The big taboo subject-but why? Everyone gets paid for their job, everyone would like to be paid a little more, why is everyone too shy about it?
Everyone knows the best way to get a pay rise is by getting a new job-so that’s where I’ll start. When you apply for new jobs, it’s unlikely they will check how much you are currently on, so when you get asked by an agency, you can give a white lie if you wish. This will instantly boost your pay. If the agency believes your on currently paid £25,000, they will know you probably won’t be looking for a pay cut, so will only advise you on jobs at this amount or more. However, you must be realistic with this, research similar jobs to what you do and find the higher end of the pay scale, then go from there.
When you get a job interview, don’t get overwhelmed or feel pressured to give an amount too soon. Be sure to think about how much you want before you go in, again researching similar jobs is usually the best way to gauge what’s fair, then add whatever you feel comfortable with. If you get put on the stop at any point, don’t panic under pressure, thank them for the offer but say you need time to think about it. Negotiating the pay before you start the job sets a precedence for the future. If you take an offer that’s less than you initially wanted, you don’t know how long it may take before you then get the extra money you wanted from the start.
Once your job offer is excepted and you are happy with the pay offer, SAVE THE JOB ADVERT. This is such an incredibly crucial part of any job. So much so that in the past, I have saved job descriptions after the first interview, just incase they get taken down. This is so vital because when you have your annual review or appraisal, you can reference your job description to state what you do compared to your job description. This level of detail, shows how serious you are about your own professional development. As well as this, outlining exactly what you do and why you deserve a pay rise gives the employer little room to refuse, providing you talk through you points politely, yet firmly.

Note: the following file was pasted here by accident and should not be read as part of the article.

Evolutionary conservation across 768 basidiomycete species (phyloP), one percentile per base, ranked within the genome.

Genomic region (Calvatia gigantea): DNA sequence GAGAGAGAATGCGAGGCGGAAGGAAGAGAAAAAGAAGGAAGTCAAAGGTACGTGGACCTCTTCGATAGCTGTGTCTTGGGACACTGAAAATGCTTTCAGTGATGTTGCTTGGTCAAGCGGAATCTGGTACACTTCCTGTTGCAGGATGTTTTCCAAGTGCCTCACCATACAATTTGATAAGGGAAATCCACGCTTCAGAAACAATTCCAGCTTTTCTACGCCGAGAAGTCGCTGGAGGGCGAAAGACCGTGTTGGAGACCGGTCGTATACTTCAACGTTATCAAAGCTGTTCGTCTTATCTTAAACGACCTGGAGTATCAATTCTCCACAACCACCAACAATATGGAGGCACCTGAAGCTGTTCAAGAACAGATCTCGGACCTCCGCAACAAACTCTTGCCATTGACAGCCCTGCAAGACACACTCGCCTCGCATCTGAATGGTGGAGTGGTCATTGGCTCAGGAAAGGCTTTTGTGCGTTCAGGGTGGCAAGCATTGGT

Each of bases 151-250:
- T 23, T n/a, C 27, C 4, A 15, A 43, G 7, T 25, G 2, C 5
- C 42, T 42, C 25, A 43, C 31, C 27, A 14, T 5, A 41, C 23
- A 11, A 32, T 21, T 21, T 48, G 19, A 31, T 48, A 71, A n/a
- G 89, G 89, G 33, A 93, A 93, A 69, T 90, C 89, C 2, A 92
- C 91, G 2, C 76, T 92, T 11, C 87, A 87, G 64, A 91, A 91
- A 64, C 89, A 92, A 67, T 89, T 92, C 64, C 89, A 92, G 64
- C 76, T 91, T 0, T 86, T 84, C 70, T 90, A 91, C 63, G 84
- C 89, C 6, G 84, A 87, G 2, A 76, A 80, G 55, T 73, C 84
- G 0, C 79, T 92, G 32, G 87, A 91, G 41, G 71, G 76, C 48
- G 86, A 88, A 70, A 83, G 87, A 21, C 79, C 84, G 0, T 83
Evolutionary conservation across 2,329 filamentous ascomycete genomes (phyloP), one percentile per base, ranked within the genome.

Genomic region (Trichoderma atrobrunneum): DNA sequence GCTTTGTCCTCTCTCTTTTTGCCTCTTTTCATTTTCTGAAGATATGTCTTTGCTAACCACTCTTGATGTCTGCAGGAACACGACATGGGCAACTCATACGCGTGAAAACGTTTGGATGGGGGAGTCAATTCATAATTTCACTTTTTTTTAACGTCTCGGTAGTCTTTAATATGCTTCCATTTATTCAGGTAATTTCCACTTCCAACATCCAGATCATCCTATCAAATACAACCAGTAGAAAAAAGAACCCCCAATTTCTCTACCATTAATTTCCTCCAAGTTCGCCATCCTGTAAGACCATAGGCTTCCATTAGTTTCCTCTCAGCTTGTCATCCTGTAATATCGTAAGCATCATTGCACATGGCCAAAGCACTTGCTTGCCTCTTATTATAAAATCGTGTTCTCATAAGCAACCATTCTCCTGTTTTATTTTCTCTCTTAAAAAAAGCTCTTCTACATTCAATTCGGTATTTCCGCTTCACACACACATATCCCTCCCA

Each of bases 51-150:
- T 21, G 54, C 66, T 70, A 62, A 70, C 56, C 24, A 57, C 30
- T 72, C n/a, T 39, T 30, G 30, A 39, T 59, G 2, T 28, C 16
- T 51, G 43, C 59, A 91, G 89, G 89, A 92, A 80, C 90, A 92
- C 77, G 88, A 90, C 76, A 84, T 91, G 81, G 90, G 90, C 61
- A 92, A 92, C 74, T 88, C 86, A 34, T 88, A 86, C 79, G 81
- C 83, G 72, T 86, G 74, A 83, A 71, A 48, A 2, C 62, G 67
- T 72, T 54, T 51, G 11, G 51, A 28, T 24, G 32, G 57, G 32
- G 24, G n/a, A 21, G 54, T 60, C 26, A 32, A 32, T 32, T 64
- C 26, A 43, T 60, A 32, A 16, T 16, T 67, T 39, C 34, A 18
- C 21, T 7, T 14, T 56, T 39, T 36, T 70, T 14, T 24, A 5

During the negotiation, also ask for more than you want. It’s simple tactics, ask for slightly more than you want becasue their counter offer is likely to be less than you want and hopefully after some negotiating you will meet in the middle, around the ideal amount you were hoping for.
If the negotiating seems to be getting a little tricky, you can always ask for more holiday too. Holiday isn’t always negotiable but it can give you extra leverage to get the pay you want.
When you’re negotiating pay, always work with facts; state how you go above and beyond what’s expected of you, show your commitment to the company, compare you pay to similar roles that pay more.
Be careful not to come across as arrogant or cocky and always be grateful for what they offer you, it’s really important to maintain a healthy relationship with your boss. Also avoid mentioning other colleagues, unless you believe it’s necessary to do so, especially if it’s to say a colleague is paid more than you, or you think you do more than them. Putting someone down, doesn’t raise you up any further, especially in the world of a professional creative.
We hope this helps you get the pay you deserve, remember to be prepared and be confident! Remember, you’re probably worth more to the company than you think, and it’ll be cheaper to give you a pay rise than find, train and pay an agency for someone to fill your position.